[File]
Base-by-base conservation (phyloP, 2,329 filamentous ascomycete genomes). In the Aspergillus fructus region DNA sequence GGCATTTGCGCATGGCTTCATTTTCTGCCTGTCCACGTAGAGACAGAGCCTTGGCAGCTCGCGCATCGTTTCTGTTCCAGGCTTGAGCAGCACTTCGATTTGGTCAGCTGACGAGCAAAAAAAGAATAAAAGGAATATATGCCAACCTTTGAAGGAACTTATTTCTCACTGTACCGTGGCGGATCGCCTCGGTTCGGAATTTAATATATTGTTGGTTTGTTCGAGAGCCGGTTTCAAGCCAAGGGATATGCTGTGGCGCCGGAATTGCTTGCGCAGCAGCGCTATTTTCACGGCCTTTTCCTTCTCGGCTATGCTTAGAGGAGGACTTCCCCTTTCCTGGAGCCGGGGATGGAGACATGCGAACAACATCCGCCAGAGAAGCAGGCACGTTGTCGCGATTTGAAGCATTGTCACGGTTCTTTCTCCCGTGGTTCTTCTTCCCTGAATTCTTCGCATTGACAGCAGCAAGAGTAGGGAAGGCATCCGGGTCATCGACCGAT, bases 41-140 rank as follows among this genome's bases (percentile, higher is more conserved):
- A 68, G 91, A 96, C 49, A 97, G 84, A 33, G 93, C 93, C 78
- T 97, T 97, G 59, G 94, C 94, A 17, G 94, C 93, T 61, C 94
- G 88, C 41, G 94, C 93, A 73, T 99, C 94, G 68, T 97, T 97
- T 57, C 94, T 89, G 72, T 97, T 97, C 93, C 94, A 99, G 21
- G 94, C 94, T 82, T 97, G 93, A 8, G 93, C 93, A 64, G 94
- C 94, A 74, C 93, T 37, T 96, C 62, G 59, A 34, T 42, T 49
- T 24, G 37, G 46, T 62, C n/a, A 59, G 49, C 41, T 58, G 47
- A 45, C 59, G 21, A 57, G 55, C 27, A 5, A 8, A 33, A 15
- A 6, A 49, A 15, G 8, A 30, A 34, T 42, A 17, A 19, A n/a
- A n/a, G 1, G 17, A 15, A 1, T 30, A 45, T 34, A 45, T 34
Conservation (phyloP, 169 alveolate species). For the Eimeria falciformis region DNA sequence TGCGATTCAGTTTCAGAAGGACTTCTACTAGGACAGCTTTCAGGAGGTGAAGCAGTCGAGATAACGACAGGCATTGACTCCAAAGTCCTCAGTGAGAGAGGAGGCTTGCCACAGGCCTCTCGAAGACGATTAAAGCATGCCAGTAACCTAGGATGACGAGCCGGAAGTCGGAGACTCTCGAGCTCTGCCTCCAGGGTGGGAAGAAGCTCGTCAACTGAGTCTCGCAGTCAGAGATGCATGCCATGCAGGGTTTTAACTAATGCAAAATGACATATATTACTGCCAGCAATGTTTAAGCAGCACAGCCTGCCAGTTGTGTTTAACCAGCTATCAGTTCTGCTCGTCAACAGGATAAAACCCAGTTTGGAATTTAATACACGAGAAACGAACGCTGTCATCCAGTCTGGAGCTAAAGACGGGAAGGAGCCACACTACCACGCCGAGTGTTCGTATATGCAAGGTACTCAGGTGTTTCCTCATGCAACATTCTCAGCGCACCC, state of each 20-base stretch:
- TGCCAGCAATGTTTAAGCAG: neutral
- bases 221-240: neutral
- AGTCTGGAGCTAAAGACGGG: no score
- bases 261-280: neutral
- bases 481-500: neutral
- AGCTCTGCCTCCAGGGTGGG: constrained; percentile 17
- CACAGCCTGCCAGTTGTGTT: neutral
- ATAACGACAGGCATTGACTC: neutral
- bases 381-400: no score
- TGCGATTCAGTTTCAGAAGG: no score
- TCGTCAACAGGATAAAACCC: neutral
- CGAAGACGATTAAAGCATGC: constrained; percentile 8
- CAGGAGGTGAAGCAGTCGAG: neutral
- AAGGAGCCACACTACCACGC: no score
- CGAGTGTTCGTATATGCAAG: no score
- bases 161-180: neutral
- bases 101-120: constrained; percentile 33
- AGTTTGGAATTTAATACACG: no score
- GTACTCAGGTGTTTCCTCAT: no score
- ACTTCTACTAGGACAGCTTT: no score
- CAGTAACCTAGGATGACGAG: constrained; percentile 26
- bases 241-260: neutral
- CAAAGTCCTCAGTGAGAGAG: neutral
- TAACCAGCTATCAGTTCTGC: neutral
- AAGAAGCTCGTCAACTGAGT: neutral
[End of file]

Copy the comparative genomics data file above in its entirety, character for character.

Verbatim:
Base-by-base conservation (phyloP, 2,329 filamentous ascomycete genomes). In the Aspergillus fructus region DNA sequence GGCATTTGCGCATGGCTTCATTTTCTGCCTGTCCACGTAGAGACAGAGCCTTGGCAGCTCGCGCATCGTTTCTGTTCCAGGCTTGAGCAGCACTTCGATTTGGTCAGCTGACGAGCAAAAAAAGAATAAAAGGAATATATGCCAACCTTTGAAGGAACTTATTTCTCACTGTACCGTGGCGGATCGCCTCGGTTCGGAATTTAATATATTGTTGGTTTGTTCGAGAGCCGGTTTCAAGCCAAGGGATATGCTGTGGCGCCGGAATTGCTTGCGCAGCAGCGCTATTTTCACGGCCTTTTCCTTCTCGGCTATGCTTAGAGGAGGACTTCCCCTTTCCTGGAGCCGGGGATGGAGACATGCGAACAACATCCGCCAGAGAAGCAGGCACGTTGTCGCGATTTGAAGCATTGTCACGGTTCTTTCTCCCGTGGTTCTTCTTCCCTGAATTCTTCGCATTGACAGCAGCAAGAGTAGGGAAGGCATCCGGGTCATCGACCGAT, bases 41-140 rank as follows among this genome's bases (percentile, higher is more conserved):
- A 68, G 91, A 96, C 49, A 97, G 84, A 33, G 93, C 93, C 78
- T 97, T 97, G 59, G 94, C 94, A 17, G 94, C 93, T 61, C 94
- G 88, C 41, G 94, C 93, A 73, T 99, C 94, G 68, T 97, T 97
- T 57, C 94, T 89, G 72, T 97, T 97, C 93, C 94, A 99, G 21
- G 94, C 94, T 82, T 97, G 93, A 8, G 93, C 93, A 64, G 94
- C 94, A 74, C 93, T 37, T 96, C 62, G 59, A 34, T 42, T 49
- T 24, G 37, G 46, T 62, C n/a, A 59, G 49, C 41, T 58, G 47
- A 45, C 59, G 21, A 57, G 55, C 27, A 5, A 8, A 33, A 15
- A 6, A 49, A 15, G 8, A 30, A 34, T 42, A 17, A 19, A n/a
- A n/a, G 1, G 17, A 15, A 1, T 30, A 45, T 34, A 45, T 34
Conservation (phyloP, 169 alveolate species). For the Eimeria falciformis region DNA sequence TGCGATTCAGTTTCAGAAGGACTTCTACTAGGACAGCTTTCAGGAGGTGAAGCAGTCGAGATAACGACAGGCATTGACTCCAAAGTCCTCAGTGAGAGAGGAGGCTTGCCACAGGCCTCTCGAAGACGATTAAAGCATGCCAGTAACCTAGGATGACGAGCCGGAAGTCGGAGACTCTCGAGCTCTGCCTCCAGGGTGGGAAGAAGCTCGTCAACTGAGTCTCGCAGTCAGAGATGCATGCCATGCAGGGTTTTAACTAATGCAAAATGACATATATTACTGCCAGCAATGTTTAAGCAGCACAGCCTGCCAGTTGTGTTTAACCAGCTATCAGTTCTGCTCGTCAACAGGATAAAACCCAGTTTGGAATTTAATACACGAGAAACGAACGCTGTCATCCAGTCTGGAGCTAAAGACGGGAAGGAGCCACACTACCACGCCGAGTGTTCGTATATGCAAGGTACTCAGGTGTTTCCTCATGCAACATTCTCAGCGCACCC, state of each 20-base stretch:
- TGCCAGCAATGTTTAAGCAG: neutral
- bases 221-240: neutral
- AGTCTGGAGCTAAAGACGGG: no score
- bases 261-280: neutral
- bases 481-500: neutral
- AGCTCTGCCTCCAGGGTGGG: constrained; percentile 17
- CACAGCCTGCCAGTTGTGTT: neutral
- ATAACGACAGGCATTGACTC: neutral
- bases 381-400: no score
- TGCGATTCAGTTTCAGAAGG: no score
- TCGTCAACAGGATAAAACCC: neutral
- CGAAGACGATTAAAGCATGC: constrained; percentile 8
- CAGGAGGTGAAGCAGTCGAG: neutral
- AAGGAGCCACACTACCACGC: no score
- CGAGTGTTCGTATATGCAAG: no score
- bases 161-180: neutral
- bases 101-120: constrained; percentile 33
- AGTTTGGAATTTAATACACG: no score
- GTACTCAGGTGTTTCCTCAT: no score
- ACTTCTACTAGGACAGCTTT: no score
- CAGTAACCTAGGATGACGAG: constrained; percentile 26
- bases 241-260: neutral
- CAAAGTCCTCAGTGAGAGAG: neutral
- TAACCAGCTATCAGTTCTGC: neutral
- AAGAAGCTCGTCAACTGAGT: neutral